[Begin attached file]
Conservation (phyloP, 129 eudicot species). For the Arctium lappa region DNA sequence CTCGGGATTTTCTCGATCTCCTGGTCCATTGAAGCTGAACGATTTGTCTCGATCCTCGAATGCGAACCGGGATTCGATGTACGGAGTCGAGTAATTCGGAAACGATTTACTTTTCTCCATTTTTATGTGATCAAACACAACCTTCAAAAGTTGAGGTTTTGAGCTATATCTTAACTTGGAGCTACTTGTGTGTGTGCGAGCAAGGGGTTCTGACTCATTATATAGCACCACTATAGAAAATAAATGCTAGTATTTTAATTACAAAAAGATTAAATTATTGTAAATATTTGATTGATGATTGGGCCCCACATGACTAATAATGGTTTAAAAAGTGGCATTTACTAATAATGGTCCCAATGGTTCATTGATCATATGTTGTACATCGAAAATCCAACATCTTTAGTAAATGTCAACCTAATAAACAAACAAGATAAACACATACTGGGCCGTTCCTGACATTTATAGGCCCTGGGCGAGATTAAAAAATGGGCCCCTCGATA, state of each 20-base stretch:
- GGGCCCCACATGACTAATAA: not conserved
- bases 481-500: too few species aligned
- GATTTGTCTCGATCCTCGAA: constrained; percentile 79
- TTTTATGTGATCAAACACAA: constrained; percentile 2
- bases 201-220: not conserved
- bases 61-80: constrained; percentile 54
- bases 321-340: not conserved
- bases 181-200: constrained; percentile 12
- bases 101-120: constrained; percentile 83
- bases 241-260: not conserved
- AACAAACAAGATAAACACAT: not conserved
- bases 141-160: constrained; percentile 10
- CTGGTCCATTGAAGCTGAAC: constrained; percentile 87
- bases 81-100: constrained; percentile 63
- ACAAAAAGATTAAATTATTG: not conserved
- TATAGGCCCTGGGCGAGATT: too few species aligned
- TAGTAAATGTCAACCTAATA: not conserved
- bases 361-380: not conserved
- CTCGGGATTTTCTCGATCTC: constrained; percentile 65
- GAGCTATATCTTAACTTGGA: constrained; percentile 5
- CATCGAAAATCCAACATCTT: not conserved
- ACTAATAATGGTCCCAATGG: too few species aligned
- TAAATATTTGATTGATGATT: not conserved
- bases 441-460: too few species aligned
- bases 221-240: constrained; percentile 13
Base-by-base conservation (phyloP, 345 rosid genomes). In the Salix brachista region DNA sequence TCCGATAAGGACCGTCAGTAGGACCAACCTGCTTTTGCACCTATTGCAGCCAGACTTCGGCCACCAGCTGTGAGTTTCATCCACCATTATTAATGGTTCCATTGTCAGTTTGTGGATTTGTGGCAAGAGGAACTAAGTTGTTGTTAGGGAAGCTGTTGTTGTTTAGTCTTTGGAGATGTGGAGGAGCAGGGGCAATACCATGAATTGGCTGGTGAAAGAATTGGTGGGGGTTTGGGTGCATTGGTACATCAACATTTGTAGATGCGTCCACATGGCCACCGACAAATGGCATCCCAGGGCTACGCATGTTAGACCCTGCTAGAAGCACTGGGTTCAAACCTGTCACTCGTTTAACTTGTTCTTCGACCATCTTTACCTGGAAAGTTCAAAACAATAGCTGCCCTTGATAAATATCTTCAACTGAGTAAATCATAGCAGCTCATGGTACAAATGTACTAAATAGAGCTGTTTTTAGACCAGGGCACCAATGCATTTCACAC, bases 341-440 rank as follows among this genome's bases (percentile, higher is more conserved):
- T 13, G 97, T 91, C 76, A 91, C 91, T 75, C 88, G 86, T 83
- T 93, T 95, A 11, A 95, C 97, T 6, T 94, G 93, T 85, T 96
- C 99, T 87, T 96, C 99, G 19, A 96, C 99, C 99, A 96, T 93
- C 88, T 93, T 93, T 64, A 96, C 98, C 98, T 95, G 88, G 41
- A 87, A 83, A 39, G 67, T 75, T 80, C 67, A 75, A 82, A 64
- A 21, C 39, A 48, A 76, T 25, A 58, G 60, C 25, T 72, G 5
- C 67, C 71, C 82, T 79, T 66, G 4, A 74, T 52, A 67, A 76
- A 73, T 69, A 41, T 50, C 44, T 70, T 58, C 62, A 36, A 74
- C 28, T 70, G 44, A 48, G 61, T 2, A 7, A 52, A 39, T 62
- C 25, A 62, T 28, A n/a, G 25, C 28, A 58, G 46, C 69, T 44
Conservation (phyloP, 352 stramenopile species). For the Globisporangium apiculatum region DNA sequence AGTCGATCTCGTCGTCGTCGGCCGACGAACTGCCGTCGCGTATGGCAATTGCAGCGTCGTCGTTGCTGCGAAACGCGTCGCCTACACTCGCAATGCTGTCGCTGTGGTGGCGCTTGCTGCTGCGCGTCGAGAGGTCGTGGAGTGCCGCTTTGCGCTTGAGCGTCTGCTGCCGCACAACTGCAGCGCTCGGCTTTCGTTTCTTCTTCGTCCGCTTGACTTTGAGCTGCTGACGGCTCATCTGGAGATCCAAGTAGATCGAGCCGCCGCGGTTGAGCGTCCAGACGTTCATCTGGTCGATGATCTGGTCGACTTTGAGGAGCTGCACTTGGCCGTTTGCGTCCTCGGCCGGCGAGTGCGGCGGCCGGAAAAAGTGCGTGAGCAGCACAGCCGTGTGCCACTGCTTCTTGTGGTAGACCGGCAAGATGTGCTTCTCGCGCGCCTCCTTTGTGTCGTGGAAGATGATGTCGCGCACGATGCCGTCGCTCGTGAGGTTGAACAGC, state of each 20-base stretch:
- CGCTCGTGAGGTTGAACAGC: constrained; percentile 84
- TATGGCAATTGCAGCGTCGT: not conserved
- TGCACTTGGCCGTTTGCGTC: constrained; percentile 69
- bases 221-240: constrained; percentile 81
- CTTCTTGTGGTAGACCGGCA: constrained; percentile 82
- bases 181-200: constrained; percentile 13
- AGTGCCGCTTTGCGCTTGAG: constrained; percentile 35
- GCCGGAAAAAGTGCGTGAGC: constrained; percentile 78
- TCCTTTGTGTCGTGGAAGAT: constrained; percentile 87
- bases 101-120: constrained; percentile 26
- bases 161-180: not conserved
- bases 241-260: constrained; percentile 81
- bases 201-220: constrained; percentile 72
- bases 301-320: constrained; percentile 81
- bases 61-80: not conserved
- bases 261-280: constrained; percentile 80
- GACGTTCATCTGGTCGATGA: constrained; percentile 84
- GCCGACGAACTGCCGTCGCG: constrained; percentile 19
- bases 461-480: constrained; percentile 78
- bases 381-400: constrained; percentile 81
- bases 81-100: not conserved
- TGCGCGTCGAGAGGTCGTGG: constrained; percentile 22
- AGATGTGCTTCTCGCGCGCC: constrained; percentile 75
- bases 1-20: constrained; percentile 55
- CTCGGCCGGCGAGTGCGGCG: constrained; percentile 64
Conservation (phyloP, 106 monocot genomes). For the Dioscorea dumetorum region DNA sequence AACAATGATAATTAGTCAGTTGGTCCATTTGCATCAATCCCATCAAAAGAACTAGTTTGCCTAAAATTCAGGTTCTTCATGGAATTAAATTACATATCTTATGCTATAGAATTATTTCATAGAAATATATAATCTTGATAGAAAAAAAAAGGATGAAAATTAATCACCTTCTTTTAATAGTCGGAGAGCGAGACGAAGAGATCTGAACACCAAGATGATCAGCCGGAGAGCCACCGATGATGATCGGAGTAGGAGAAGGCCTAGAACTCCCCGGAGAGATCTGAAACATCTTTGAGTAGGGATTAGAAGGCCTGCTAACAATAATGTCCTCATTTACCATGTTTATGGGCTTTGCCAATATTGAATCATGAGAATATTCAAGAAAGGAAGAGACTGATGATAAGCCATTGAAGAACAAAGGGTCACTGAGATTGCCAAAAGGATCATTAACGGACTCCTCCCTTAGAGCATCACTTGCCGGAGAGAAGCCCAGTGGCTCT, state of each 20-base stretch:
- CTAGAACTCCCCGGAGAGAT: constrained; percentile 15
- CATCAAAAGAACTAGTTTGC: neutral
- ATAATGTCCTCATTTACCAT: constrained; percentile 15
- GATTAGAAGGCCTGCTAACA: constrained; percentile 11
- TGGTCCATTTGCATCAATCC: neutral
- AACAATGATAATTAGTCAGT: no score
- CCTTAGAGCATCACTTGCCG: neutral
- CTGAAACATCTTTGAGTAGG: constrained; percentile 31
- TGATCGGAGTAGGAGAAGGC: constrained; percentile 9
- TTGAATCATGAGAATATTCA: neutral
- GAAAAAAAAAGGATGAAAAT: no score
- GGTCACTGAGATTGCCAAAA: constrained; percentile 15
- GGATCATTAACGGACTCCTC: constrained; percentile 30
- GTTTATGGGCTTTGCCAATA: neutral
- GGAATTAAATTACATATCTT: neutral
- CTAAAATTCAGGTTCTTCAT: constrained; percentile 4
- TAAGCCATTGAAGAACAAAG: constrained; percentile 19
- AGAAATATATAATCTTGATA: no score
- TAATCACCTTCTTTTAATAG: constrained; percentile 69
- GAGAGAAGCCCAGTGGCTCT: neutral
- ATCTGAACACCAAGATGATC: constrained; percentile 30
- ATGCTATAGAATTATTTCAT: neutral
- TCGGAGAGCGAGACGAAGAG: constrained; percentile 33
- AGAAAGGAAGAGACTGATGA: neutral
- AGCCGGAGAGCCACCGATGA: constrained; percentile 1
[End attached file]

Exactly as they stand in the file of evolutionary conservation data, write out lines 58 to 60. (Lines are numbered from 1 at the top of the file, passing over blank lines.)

- bases 381-400: constrained; percentile 81
- bases 81-100: not conserved
- TGCGCGTCGAGAGGTCGTGG: constrained; percentile 22